A convenient coup in Africa’s Niger

The Russian mercenary group Wagner has hailed the coup as a slap in the face of colonial loot of Africa.
Last Updated : 06 August 2023, 05:04 IST

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The military coup in the landlocked West African nation of Niger seems to confirm the worst fears of a section of the academic and strategic community worried about the escalation of the US-Russia proxy war turning into a Cold War 2.0, with Africa as its epicentre.

The coup that dethroned the elected government, citing mismanagement, under-pricing of valuable resources, inability to tackle rising Islamic extremism, pandering to the West, especially France, which had a significant hold over the political situation there. No doubt, the simmering discontent was brewing for some time and there were sufficient evidence pointing to instability. France has dismissed Niger’s cutting off diplomatic ties with Paris, saying action by an illegal administration is not valid according to international conventions. But no one seems to be talking about US handing over governance to the Taliban in Afghanistan.

The Russian mercenary group Wagner has hailed the coup as a slap in the face of colonial loot of Africa. The coup leaders have reportedly signed a contract with the Wagner group for troop deployment in Niger’s capital Niamey. Russia, and some African countries, have warned the West against initiating military action against the coup leaders.

Meanwhile, an American C-17 military transport aircraft has reportedly landed in Benin, Niger’s French-speaking neighbour with a port opening to the Atlantic Ocean. The Benin port and military air base nearby will be strong outposts for Western forces in any military operation.

Many African countries have sufficient populations of various denominations of Christianity and Islam. The mercenary groups operating out of these nations are actually local private armies funded by those countries who are providing technical assistance to mine natural resources and then take away the entire raw material to the processing plants in their countries. Private armies are paid to keep rivals at bay and at times to keep the standing army of the nation concerned away from the resource centres.

The loot game turns dangerous when the private armies run out of money and ammunition. It is then that they turn to international mercenary groups, including the Al Qaida and Wagner. Once these mercenaries move in, the Americans and the French get their reason to overrun the place and resort even to carpet-bombing these places. The US and France have incidentally already vacated their missions and asked their citizens to leave Niger immediately.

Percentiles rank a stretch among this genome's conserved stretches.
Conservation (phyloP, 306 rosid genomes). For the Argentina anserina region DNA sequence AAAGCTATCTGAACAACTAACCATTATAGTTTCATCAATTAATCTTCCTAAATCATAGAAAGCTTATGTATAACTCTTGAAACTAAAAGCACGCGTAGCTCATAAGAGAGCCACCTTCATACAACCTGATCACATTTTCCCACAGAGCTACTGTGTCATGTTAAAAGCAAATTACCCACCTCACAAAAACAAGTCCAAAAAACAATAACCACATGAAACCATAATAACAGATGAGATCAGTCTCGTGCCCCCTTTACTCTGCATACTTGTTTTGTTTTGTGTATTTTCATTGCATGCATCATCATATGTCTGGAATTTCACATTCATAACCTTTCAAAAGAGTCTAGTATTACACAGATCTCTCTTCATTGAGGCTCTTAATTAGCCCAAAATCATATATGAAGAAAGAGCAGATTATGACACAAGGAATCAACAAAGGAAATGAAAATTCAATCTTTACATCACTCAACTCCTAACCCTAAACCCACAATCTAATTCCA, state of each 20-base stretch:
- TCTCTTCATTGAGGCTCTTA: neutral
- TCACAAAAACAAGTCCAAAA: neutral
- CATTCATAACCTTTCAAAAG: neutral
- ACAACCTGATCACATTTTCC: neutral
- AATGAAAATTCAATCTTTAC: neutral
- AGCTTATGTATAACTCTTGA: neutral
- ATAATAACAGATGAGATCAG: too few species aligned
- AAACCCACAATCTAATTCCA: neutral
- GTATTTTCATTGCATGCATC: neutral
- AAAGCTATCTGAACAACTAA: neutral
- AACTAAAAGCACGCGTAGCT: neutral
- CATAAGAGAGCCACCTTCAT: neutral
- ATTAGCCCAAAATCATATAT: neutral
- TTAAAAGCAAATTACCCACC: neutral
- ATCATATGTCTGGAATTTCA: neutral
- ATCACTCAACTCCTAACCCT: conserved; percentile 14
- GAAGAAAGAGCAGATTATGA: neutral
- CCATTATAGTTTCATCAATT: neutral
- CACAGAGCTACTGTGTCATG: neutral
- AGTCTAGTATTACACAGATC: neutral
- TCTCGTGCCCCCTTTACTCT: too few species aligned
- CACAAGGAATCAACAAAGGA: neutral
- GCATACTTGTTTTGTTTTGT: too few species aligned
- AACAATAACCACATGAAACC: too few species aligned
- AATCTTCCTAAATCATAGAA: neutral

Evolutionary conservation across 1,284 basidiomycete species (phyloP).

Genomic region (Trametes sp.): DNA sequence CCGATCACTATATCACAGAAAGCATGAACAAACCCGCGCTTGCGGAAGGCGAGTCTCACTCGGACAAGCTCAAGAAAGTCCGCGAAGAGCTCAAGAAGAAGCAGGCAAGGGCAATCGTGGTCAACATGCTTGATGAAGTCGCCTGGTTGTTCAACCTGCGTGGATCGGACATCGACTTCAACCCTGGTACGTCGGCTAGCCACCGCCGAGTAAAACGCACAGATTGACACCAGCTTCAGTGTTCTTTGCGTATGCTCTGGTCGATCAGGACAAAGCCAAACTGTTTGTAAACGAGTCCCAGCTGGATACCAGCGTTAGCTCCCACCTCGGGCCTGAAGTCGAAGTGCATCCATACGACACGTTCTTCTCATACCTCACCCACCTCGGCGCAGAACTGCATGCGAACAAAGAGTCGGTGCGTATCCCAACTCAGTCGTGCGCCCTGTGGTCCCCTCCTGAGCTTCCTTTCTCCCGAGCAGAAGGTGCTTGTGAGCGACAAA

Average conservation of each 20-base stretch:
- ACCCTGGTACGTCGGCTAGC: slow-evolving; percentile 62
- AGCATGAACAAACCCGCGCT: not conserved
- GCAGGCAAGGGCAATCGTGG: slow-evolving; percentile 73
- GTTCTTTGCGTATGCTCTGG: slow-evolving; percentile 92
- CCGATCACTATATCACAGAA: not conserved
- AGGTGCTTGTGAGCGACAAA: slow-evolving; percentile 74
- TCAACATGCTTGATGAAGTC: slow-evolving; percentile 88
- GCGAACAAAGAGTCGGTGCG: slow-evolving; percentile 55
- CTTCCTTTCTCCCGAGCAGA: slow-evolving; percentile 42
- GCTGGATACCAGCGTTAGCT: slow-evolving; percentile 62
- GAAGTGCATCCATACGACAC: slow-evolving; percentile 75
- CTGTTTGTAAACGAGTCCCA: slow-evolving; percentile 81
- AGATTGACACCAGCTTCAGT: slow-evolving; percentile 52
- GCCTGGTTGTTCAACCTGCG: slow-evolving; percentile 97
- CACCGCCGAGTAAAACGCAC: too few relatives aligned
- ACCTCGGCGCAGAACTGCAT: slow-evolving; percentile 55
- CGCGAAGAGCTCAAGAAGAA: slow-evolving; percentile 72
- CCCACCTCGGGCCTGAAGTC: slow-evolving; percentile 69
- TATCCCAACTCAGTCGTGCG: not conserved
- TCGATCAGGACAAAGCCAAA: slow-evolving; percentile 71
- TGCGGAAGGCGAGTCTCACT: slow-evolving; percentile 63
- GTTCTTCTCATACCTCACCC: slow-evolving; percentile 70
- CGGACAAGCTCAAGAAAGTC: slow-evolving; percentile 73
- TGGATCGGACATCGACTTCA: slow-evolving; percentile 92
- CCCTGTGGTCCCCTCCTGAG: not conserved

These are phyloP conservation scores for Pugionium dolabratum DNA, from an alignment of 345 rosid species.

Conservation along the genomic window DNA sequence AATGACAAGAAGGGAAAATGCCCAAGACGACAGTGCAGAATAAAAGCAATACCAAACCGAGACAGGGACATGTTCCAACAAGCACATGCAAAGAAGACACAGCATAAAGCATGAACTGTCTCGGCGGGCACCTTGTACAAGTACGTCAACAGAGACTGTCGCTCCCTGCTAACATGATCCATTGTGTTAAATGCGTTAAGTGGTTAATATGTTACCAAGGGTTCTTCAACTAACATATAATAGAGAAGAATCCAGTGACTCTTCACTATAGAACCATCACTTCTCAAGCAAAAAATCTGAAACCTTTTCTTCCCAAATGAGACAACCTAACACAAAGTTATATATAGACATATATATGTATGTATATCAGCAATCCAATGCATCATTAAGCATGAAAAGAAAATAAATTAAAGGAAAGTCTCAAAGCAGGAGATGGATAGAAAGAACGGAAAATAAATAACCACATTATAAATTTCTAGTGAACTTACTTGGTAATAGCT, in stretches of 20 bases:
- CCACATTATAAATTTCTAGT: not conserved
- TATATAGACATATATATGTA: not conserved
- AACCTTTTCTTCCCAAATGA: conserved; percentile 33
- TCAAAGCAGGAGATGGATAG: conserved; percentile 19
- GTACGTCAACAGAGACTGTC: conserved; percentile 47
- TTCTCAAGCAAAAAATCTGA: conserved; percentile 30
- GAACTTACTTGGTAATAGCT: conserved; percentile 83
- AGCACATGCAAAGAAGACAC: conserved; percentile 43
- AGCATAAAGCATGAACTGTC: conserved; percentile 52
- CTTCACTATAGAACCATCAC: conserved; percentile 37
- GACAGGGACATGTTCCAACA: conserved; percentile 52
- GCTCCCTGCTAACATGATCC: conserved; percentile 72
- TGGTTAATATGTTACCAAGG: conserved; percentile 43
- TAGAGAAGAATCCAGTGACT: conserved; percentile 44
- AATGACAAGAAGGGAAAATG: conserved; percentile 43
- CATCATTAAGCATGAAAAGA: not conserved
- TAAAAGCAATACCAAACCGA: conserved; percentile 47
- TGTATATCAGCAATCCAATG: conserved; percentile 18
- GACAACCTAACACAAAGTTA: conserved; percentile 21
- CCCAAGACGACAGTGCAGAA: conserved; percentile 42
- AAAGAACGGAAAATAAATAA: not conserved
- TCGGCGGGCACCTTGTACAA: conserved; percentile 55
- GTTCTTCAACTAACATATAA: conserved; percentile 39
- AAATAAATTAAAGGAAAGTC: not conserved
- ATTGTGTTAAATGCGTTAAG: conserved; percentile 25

Another time-tested intervention method is to ignite local riots and anti-government protests, normally violent. One such riot has already begun in Senegal where, for the last four days, violent protests have been reported against the government for siding with the West to take military action against Niger. Other West African nations may also witness riots soon. In such a chaotic situation, it becomes possible for US and European intelligence agencies to force the respective governments to allow foreign armies to take over and quell the riots. The private Western “peace-keeping” forces will then go over to Niger and to reverse the coup.

Africa is home to some 30% of the world’s mineral reserves, 8% of the world’s natural gas and 12% of the world’s oil reserves. The continent has 40% of the world’s gold and up to 90% of its chromium and platinum. The largest reserves of cobalt, diamonds, platinum and uranium in the world are in Africa. It holds 65% of the world’s arable land and 10% of the planet’s internal renewable freshwater sources.

But the sad part is the total lack of an effective unified pan-African institution to manage the resources, build institutions, and keep the predatory West, Russia and China away from the resource-looting business. The African Union (AU) announced in the Sirte Declaration in Sirte, Libya, in 1999 and formally founded in 2002, is a 55-nation organisation, but not very effective in tackling the issues the continent is facing.

Prime Minister Narendra Modi has strongly put forward the case for enrolling the African Union into the G-20. If the September summit under Indian presidency succeeds in granting membership to the AU, it will surely add strength to the African nations.

India also needs to speed up projects under the Asia-Africa Growth Corridor (AAGC) with Japan and rope in India’s private sector to undertake more projects and investments in Africa. India’s principle of developmental partnership, in contrast to the exploitation and aid-related political control and debt trap of the other powers, will surely bring much-needed peace and progress for the troubled Africa nations.

Published 06 August 2023, 05:04 IST

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